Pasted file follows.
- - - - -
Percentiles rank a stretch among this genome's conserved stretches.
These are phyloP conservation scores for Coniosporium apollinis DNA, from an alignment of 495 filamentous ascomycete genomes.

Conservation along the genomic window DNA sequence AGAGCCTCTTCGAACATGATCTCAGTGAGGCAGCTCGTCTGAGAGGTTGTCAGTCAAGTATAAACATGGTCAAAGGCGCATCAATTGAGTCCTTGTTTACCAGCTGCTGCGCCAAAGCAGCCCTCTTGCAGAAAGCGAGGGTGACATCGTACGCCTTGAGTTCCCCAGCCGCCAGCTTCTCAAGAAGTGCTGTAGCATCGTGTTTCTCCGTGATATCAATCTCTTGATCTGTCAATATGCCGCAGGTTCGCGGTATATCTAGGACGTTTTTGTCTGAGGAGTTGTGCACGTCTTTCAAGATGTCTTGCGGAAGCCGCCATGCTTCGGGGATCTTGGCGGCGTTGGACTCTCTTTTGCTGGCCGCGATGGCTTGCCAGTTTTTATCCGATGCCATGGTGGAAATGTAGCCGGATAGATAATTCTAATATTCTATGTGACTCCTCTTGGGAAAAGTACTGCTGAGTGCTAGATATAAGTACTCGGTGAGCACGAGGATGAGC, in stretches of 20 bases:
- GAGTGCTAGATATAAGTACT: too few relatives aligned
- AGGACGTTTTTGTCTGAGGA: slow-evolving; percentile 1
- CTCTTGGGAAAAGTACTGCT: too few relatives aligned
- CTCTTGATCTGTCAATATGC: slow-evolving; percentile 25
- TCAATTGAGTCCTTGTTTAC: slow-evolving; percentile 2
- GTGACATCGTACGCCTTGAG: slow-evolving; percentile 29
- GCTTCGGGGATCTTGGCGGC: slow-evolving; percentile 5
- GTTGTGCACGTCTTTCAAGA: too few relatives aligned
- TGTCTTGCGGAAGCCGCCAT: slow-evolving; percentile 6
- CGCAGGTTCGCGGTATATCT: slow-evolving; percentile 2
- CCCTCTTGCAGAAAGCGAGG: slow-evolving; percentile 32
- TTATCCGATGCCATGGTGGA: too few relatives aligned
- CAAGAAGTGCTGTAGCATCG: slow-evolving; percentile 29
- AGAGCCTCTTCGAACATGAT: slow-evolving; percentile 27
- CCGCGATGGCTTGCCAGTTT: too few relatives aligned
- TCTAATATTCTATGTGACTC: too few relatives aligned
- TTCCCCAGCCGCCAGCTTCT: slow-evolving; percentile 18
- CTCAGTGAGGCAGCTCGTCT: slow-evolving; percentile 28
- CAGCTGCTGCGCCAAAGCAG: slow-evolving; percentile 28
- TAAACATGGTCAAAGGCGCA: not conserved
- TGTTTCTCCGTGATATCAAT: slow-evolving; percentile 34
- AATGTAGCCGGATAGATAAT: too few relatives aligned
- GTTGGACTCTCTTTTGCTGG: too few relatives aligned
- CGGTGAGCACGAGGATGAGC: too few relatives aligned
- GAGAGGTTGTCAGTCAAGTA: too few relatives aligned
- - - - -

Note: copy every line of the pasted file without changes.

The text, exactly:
Percentiles rank a stretch among this genome's conserved stretches.
These are phyloP conservation scores for Coniosporium apollinis DNA, from an alignment of 495 filamentous ascomycete genomes.

Conservation along the genomic window DNA sequence AGAGCCTCTTCGAACATGATCTCAGTGAGGCAGCTCGTCTGAGAGGTTGTCAGTCAAGTATAAACATGGTCAAAGGCGCATCAATTGAGTCCTTGTTTACCAGCTGCTGCGCCAAAGCAGCCCTCTTGCAGAAAGCGAGGGTGACATCGTACGCCTTGAGTTCCCCAGCCGCCAGCTTCTCAAGAAGTGCTGTAGCATCGTGTTTCTCCGTGATATCAATCTCTTGATCTGTCAATATGCCGCAGGTTCGCGGTATATCTAGGACGTTTTTGTCTGAGGAGTTGTGCACGTCTTTCAAGATGTCTTGCGGAAGCCGCCATGCTTCGGGGATCTTGGCGGCGTTGGACTCTCTTTTGCTGGCCGCGATGGCTTGCCAGTTTTTATCCGATGCCATGGTGGAAATGTAGCCGGATAGATAATTCTAATATTCTATGTGACTCCTCTTGGGAAAAGTACTGCTGAGTGCTAGATATAAGTACTCGGTGAGCACGAGGATGAGC, in stretches of 20 bases:
- GAGTGCTAGATATAAGTACT: too few relatives aligned
- AGGACGTTTTTGTCTGAGGA: slow-evolving; percentile 1
- CTCTTGGGAAAAGTACTGCT: too few relatives aligned
- CTCTTGATCTGTCAATATGC: slow-evolving; percentile 25
- TCAATTGAGTCCTTGTTTAC: slow-evolving; percentile 2
- GTGACATCGTACGCCTTGAG: slow-evolving; percentile 29
- GCTTCGGGGATCTTGGCGGC: slow-evolving; percentile 5
- GTTGTGCACGTCTTTCAAGA: too few relatives aligned
- TGTCTTGCGGAAGCCGCCAT: slow-evolving; percentile 6
- CGCAGGTTCGCGGTATATCT: slow-evolving; percentile 2
- CCCTCTTGCAGAAAGCGAGG: slow-evolving; percentile 32
- TTATCCGATGCCATGGTGGA: too few relatives aligned
- CAAGAAGTGCTGTAGCATCG: slow-evolving; percentile 29
- AGAGCCTCTTCGAACATGAT: slow-evolving; percentile 27
- CCGCGATGGCTTGCCAGTTT: too few relatives aligned
- TCTAATATTCTATGTGACTC: too few relatives aligned
- TTCCCCAGCCGCCAGCTTCT: slow-evolving; percentile 18
- CTCAGTGAGGCAGCTCGTCT: slow-evolving; percentile 28
- CAGCTGCTGCGCCAAAGCAG: slow-evolving; percentile 28
- TAAACATGGTCAAAGGCGCA: not conserved
- TGTTTCTCCGTGATATCAAT: slow-evolving; percentile 34
- AATGTAGCCGGATAGATAAT: too few relatives aligned
- GTTGGACTCTCTTTTGCTGG: too few relatives aligned
- CGGTGAGCACGAGGATGAGC: too few relatives aligned
- GAGAGGTTGTCAGTCAAGTA: too few relatives aligned